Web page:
The Falcons are underdogs, but they absolutely can win

Atlanta Falcons coach Dan Quinn reacts as he is dunked after the NFC championship game against the Green Bay Packers Sunday, Jan. 22, 2017, in Atlanta. The Falcons won 44-21 to advance to Super Bowl LI. (AP Photo/Mark Humphrey)

Atlanta Falcons coach Dan Quinn reacts as he is dunked after the NFC championship game against the Green Bay Packers Sunday, Jan. 22, 2017, in Atlanta. The Falcons won 44-21 to advance to Super Bowl LI. (AP Photo/Mark Humphrey)

Let’s get these inconvenient truths out of the way. This will mark the sixth Super Bowl to match the NFL’s highest-scoring team against the one that yielded the fewest points. The highest-scoring team is 1-4.

The Falcons scored 540 points, seventh-most in NFL annals. Of the other teams in the top dozen, only the 1999 Rams won the Super Bowl.

Bill Belichick, the essence of charm, made his reputation on two Super Bowl takedowns of the NFL’s highest-scoring teams – in January 1991 as the Giants’ defensive coordinator against the fast-break Bills and then with the Patriots in February 2002 against the Greatest-Show-On-Turf Rams. Final scores of those games: 20-19 and 20-17. (Also of note: Asked about the Falcons after New England took its latest AFC title, Belichick said he didn’t know they’d won.)

For decades if not time immemorial, the belief has been that defense wins championships. Even in an NFL skewed toward offense, we’ve seen recent Super examples of good pitching stopping good hitting. The 2013 Broncos, scorers of a record 606 points, were beaten 43-8 by the Seahawks, whose voracious defense was overseen by Dan Quinn. In January 2003, the Raiders, owners of the league’s No. 1 offense via total yards, were beaten 48-21 by the Buccaneers, who led in fewest points and yards. Those losing teams were quarterbacked by that season’s MVP.

The Patriots are a three-point favorite in Super LI, which makes sense. They’re the known commodity. This is their seventh Super Bowl under Mr. Warmth and Mr. Gisele. They’ve won four times. The Falcons stunk out the joint in their one Super Bowl, which was 18 years ago. They entered 2016 off seasons of 4-12, 6-10 and 8-8. Even Arthur Blank conceded Sunday that he hadn’t expected this just yet. But here they are.

Even if statistical precedent paints a less-than-rosy picture, the cause is by no means lost. We note that, even though the Patriots yielded the fewest points, they weren’t the NFL’s best defense. They finished eighth in yards against. The Falcons have beaten teams that ranked No. 2, No. 4 and No. 5 in total defense. They can score on anybody.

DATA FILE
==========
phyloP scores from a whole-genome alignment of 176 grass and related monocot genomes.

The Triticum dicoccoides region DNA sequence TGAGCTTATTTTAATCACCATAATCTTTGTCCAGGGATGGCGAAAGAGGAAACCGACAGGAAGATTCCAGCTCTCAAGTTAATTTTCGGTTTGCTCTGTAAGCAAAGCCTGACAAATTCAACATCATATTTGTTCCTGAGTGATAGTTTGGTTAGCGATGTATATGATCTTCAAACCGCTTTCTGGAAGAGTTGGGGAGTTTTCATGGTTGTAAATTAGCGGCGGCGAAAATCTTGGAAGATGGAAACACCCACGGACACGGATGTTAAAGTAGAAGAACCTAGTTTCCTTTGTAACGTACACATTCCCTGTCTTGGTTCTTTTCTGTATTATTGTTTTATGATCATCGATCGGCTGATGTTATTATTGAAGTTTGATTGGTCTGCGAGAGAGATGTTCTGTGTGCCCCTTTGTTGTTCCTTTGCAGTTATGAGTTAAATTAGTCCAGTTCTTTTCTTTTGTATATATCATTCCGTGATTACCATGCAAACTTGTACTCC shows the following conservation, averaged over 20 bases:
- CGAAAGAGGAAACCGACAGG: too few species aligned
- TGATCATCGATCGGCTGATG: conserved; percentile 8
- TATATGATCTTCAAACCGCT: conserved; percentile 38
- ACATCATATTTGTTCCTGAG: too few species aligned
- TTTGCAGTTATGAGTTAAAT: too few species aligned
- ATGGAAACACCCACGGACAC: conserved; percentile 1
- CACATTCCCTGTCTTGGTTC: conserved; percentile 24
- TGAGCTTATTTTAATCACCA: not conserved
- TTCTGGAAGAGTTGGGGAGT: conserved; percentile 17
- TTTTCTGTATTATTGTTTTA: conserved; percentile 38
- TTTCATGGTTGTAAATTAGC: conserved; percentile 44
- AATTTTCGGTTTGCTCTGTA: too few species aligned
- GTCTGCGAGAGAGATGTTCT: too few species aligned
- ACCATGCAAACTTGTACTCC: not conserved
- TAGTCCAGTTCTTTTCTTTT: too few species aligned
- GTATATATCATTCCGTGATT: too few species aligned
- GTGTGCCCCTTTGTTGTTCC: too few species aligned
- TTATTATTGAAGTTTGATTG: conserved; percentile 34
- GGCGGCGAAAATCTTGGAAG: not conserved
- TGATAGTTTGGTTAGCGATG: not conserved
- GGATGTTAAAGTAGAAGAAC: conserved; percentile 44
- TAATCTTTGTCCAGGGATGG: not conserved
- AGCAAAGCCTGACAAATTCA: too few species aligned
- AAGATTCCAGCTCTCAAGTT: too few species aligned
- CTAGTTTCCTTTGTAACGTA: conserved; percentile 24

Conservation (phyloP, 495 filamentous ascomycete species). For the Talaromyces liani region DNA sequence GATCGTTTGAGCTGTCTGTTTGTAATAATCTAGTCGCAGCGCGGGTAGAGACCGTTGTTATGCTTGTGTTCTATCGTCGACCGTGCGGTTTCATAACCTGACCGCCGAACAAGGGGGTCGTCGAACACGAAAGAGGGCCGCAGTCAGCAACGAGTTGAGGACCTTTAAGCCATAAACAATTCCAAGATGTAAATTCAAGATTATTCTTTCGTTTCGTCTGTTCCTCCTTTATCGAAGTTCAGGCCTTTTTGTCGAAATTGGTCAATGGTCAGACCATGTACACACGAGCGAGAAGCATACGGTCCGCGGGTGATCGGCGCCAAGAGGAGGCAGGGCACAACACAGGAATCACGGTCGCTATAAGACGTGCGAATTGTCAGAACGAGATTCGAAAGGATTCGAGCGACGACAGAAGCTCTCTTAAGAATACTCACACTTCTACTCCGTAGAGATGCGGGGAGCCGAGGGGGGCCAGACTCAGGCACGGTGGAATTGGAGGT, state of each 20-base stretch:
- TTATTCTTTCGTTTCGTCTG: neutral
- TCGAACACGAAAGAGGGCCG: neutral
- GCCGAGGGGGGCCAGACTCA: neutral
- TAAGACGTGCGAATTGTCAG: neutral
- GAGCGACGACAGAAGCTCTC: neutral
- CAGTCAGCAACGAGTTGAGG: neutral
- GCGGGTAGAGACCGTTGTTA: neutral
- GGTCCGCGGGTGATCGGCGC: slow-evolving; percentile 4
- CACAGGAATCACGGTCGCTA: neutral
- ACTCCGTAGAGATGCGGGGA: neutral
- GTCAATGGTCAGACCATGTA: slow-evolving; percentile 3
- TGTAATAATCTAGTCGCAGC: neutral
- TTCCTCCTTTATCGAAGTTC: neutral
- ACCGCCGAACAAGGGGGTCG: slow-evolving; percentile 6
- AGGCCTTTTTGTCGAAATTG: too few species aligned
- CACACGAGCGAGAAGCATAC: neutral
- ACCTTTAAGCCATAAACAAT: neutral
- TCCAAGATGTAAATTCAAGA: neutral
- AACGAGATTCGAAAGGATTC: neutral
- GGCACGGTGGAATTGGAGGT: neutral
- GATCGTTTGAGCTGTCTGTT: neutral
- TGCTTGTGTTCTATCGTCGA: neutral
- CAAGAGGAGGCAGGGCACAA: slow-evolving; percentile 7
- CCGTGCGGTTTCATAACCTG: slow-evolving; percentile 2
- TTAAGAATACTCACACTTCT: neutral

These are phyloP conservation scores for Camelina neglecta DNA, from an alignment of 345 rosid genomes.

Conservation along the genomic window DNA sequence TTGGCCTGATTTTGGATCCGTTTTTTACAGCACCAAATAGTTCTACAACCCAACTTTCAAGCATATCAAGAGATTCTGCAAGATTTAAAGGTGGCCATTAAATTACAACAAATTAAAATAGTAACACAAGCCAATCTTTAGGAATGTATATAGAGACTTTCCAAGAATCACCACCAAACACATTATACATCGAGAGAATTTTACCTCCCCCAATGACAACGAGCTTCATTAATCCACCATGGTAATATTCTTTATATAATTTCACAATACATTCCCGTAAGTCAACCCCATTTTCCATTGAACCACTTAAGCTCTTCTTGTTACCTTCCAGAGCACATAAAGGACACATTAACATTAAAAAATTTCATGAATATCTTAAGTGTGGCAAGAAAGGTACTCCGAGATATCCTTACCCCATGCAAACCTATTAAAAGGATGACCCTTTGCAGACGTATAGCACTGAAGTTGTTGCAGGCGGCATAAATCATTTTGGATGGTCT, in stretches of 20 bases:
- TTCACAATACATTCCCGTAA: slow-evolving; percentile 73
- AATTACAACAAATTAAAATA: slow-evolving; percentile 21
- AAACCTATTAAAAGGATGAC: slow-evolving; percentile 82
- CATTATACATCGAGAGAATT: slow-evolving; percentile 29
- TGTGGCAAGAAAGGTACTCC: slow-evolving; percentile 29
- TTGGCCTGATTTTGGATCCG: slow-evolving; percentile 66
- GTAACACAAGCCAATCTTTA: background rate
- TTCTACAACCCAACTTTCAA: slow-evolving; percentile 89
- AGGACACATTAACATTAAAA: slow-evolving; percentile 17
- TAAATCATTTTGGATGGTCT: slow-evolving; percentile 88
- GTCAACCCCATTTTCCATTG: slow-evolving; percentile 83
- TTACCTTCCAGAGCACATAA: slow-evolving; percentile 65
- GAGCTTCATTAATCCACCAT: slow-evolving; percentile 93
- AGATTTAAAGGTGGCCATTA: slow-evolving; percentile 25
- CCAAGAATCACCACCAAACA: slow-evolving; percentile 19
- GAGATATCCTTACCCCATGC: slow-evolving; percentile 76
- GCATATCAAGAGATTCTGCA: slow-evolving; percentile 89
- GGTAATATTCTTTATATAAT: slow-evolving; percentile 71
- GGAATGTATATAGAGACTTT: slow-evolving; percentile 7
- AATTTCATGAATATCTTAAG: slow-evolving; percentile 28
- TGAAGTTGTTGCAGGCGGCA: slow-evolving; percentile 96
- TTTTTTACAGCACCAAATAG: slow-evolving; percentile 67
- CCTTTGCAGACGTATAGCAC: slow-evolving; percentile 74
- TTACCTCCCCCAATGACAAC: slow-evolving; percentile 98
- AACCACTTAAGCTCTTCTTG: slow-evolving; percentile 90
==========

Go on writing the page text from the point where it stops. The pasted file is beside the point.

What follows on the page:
We also note the level of postseason competition. The Falcons faced Seattle and Richard Sherman (but not Earl Thomas) and Green Bay and Aaron Rodgers; they won by the aggregate score of 80-41. The Pats faced Houston, which had a terrible offense, and Pittsburgh, which lost Le’Veon Bell in the first quarter; they won by an aggregate 70-33. New England has looked good in these playoffs. The Falcons have looked great.

There’s no question that Belichick-with-two-weeks-to-prepare will be a greater test for the Falcons’ offense than Seattle sans Thomas or Green Bay with the NFL’s second-worst pass defense. But those two weeks cut two ways. Kyle Shanahan will find weaknesses in the Patriots’ defenders — for example, who can shadow Julio Jones? — and there’s no other NFL offense capable of attacking from so many angles. There’s this, too: Even without Bell, the Steelers managed 362 yards and 22 first downs.

The Patriots have been the NFL’s flagship team for 15 years. They went 14-2 in a season that saw Tom Brady miss the first four games due to his long-deferred Deflategate suspension. Brady might well be the greatest quarterback ever, but he’s 39, which means he doesn’t scare you quite the way Rodgers does, and he doesn’t have Rob Gronkowski, who’s to New England as Julio is to the Falcons.

The hidden unit in this matchup is the Falcons’ defense, which ranked 25th over the regular season but has found its feet. (And those feet, as mentioned a time or two, are really fast.) The Falcons yielded a touchdown to Seattle on the opening drive of the Divisional Round game; when next the Seahawks scored a touchdown, it was to cut their deficit to 36-20 with 3:21 remaining. On Sunday, the Packers’ first points came with 9:19 left in the third quarter and them trailing by 31. This defense keeps outperforming its tepid numbers.

As Quinn said Sunday: “We’re playing faster now than we did earlier in the season. Our speed hasn’t changed – we didn’t go lower our 40 times – but because of our communication, because of the style and attitude that we’re able to play with, we’re able to play faster.”

There’s no smarter team than New England, no team so well coached. But the belief here is that the Falcons have the better players — six Pro Bowlers to the Pats’ four — and can anyone say that, at this moment, the raging Ryan is a lesser quarterback than Brady? Even with two weeks to cogitate, the great Belichick will be hard-pressed to scheme his way around this offense.

The up-from-oblivion Falcons are underdogs, but not by a lot. It would be no great upset if they won this game. Heck, I’ll be surprised if they don’t.